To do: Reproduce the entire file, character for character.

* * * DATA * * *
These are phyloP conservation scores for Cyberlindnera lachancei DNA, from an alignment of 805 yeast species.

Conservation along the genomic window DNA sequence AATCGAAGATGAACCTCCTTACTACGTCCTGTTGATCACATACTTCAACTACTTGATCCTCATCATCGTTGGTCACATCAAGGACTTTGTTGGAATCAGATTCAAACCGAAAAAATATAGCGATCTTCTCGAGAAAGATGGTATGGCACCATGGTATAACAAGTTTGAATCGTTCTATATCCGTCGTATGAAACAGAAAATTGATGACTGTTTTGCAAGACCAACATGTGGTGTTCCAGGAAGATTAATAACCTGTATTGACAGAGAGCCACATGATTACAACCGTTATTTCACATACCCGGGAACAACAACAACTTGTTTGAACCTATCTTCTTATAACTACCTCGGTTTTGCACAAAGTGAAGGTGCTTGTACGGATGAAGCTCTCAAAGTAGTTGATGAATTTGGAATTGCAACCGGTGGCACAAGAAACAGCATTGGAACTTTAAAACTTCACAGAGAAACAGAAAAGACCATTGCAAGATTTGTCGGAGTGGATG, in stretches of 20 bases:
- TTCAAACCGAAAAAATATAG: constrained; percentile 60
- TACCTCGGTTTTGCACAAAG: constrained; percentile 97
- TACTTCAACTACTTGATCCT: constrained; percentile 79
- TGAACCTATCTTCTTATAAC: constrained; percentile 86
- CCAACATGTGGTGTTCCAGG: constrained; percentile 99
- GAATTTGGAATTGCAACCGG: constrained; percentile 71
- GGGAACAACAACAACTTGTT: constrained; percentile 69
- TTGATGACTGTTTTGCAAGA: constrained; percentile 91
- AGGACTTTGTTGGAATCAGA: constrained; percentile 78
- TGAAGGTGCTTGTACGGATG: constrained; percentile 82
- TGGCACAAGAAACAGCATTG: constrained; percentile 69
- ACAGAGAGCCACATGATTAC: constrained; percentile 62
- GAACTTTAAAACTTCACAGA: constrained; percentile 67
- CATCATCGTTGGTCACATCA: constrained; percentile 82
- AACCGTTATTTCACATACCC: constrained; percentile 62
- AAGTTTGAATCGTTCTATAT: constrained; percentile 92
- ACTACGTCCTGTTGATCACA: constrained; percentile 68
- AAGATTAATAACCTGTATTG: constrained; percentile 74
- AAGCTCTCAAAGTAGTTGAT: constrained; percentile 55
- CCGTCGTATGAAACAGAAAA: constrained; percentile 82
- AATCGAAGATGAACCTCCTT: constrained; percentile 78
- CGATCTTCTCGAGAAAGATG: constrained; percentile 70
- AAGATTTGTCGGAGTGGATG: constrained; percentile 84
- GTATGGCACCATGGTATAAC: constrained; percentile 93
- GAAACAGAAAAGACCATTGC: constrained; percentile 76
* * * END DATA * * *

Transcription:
These are phyloP conservation scores for Cyberlindnera lachancei DNA, from an alignment of 805 yeast species.

Conservation along the genomic window DNA sequence AATCGAAGATGAACCTCCTTACTACGTCCTGTTGATCACATACTTCAACTACTTGATCCTCATCATCGTTGGTCACATCAAGGACTTTGTTGGAATCAGATTCAAACCGAAAAAATATAGCGATCTTCTCGAGAAAGATGGTATGGCACCATGGTATAACAAGTTTGAATCGTTCTATATCCGTCGTATGAAACAGAAAATTGATGACTGTTTTGCAAGACCAACATGTGGTGTTCCAGGAAGATTAATAACCTGTATTGACAGAGAGCCACATGATTACAACCGTTATTTCACATACCCGGGAACAACAACAACTTGTTTGAACCTATCTTCTTATAACTACCTCGGTTTTGCACAAAGTGAAGGTGCTTGTACGGATGAAGCTCTCAAAGTAGTTGATGAATTTGGAATTGCAACCGGTGGCACAAGAAACAGCATTGGAACTTTAAAACTTCACAGAGAAACAGAAAAGACCATTGCAAGATTTGTCGGAGTGGATG, in stretches of 20 bases:
- TTCAAACCGAAAAAATATAG: constrained; percentile 60
- TACCTCGGTTTTGCACAAAG: constrained; percentile 97
- TACTTCAACTACTTGATCCT: constrained; percentile 79
- TGAACCTATCTTCTTATAAC: constrained; percentile 86
- CCAACATGTGGTGTTCCAGG: constrained; percentile 99
- GAATTTGGAATTGCAACCGG: constrained; percentile 71
- GGGAACAACAACAACTTGTT: constrained; percentile 69
- TTGATGACTGTTTTGCAAGA: constrained; percentile 91
- AGGACTTTGTTGGAATCAGA: constrained; percentile 78
- TGAAGGTGCTTGTACGGATG: constrained; percentile 82
- TGGCACAAGAAACAGCATTG: constrained; percentile 69
- ACAGAGAGCCACATGATTAC: constrained; percentile 62
- GAACTTTAAAACTTCACAGA: constrained; percentile 67
- CATCATCGTTGGTCACATCA: constrained; percentile 82
- AACCGTTATTTCACATACCC: constrained; percentile 62
- AAGTTTGAATCGTTCTATAT: constrained; percentile 92
- ACTACGTCCTGTTGATCACA: constrained; percentile 68
- AAGATTAATAACCTGTATTG: constrained; percentile 74
- AAGCTCTCAAAGTAGTTGAT: constrained; percentile 55
- CCGTCGTATGAAACAGAAAA: constrained; percentile 82
- AATCGAAGATGAACCTCCTT: constrained; percentile 78
- CGATCTTCTCGAGAAAGATG: constrained; percentile 70
- AAGATTTGTCGGAGTGGATG: constrained; percentile 84
- GTATGGCACCATGGTATAAC: constrained; percentile 93
- GAAACAGAAAAGACCATTGC: constrained; percentile 76